Regularly in the Bible drunkenness is associated literally and metaphorically with the progressive unmanageability of sin and rebellion that ultimately leads to God’s judgment. Within a judgment oracle, Ezekiel (23:25) said of Judah, “you will be filled with drunkenness and sorrow.” Jeremiah (13:13) said that the Lord will “fill with drunkenness all the inhabitants of this land: the kings who sit on David’s throne, Òthe priests, the prophets, and all the inhabitants of Jerusalem.” Isaiah is especially fond of these associations with drunkenness. Addressing the irresponsibility of Israel’s leaders, he said: “‘Come,’ they say, ‘let me get wine; let us fill ourselves with strong drink; and tomorrow will be like this day, great beyond measure.’” (Is 56:12) Within a judgment oracle against the earth, Isaiah (24:20) said, “The earth staggers like a drunken man; it sways like a hut; Òits transgression lies heavy upon it, and it falls, and will not rise again.” Egypt will stagger like a drunkard in all its deeds: “And there will be nothing for Egypt that head or tail, palm branch or reed, may do.” (Is 19:15).

Proverbs 23:29-35 so aptly pictures the downward spiral of sorrow, strife, and “wounds without cause” associated with drunkenness, that it sounds like one of the personal stories in the A.A. Big Book: “‘They struck me,’ you will say, ‘but I was not hurt; they beat me, but I did not feel it. When shall I awake? I must have another drink.’” And so it is true that “Wine is a mocker, strong drink a brawler, and whoever is led astray by it is not wise.” (Pr 20:1) There is very little, if any, mention of mind-altering drugs in Scripture. But what is said of drunkenness can be readily applied to drug intoxication. It’s not wise to be led astray by drug intoxication either.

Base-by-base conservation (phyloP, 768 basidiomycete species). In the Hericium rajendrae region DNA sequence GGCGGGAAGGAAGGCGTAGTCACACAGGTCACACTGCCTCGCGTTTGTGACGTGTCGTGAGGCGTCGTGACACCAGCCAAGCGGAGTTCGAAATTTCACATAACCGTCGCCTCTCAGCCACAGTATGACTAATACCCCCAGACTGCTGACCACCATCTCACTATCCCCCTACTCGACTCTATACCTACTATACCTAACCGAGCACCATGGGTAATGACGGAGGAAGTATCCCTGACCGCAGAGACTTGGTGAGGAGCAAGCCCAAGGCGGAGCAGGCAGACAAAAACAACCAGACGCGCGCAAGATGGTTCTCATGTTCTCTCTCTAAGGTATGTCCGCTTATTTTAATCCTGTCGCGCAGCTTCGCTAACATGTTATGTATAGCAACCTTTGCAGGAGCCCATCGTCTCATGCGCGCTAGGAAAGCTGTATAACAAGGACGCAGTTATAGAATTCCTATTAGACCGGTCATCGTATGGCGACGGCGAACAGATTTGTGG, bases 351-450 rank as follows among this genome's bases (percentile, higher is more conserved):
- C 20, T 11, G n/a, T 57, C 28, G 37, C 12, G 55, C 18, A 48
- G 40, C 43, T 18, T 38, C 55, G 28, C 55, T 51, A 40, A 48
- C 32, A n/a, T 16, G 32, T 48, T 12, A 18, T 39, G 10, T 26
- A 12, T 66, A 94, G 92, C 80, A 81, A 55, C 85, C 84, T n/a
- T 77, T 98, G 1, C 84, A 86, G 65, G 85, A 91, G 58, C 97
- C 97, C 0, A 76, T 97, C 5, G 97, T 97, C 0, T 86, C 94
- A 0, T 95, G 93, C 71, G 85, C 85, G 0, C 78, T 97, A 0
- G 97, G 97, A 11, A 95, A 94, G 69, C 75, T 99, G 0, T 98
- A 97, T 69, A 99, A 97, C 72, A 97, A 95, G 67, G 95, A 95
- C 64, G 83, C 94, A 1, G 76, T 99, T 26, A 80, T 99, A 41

Despite the clear, obvious understanding in Scripture of the progressive unmanageability that comes from alcohol abuse, many members of the self-help groups of Alcoholics Anonymous (A.A.) and Narcotics Anonymous (N.A.) remain ignorant of the similarities Twelve Step recovery has with what the Bible says about how to live life on life’s terms. Conversely, there are some within Christian circles who almost instinctively recoil from A.A. and N.A. as “unclean” because they permit and at times advocate for their members to formulate a god of their personal understanding; even if that god is a rock, a flagpole, or the fellowship of A.A. or N.A. itself.

Prejudicial wariness on both sides keeps the recovering alcoholic or addict at arms length from the “recovering” sinner who surrenders his or her life to the care of Jesus Christ. I have spent most of my adult life counseling within the Twelve Step recovery model and worshiping within Bible-believing churches, and I have long ago seen how each can learn from the other; how each has similar wisdom to offer us on living life if we are willing to listen.

Twelve Step recovery originated with A.A. and its cofounders readily acknowledged their debt to the Bible and its ministers. In an article published in the AA Grapevine, “After Twenty Five Years,” Bill Wilson said that Sam Shoemaker (an Episcopal minister) was responsible for ten of the Twelve Steps, “the basic ideas on which our recovery program is founded.”

Speaking in 1948 on where A.A. got the ideas for the Twelve Steps, Doctor Bob Smith, the cofounder of A.A. said, “We already had the basic ideas, though not in terse and tangible form. We got them, as I said, as a result of our study of the Good Book.” (“Dr. Bob’s Last Major Talk,” AA Grapevine). Within that “Good Book,” there is no better exposition on living the Christian life than Paul’s epistle to the Romans.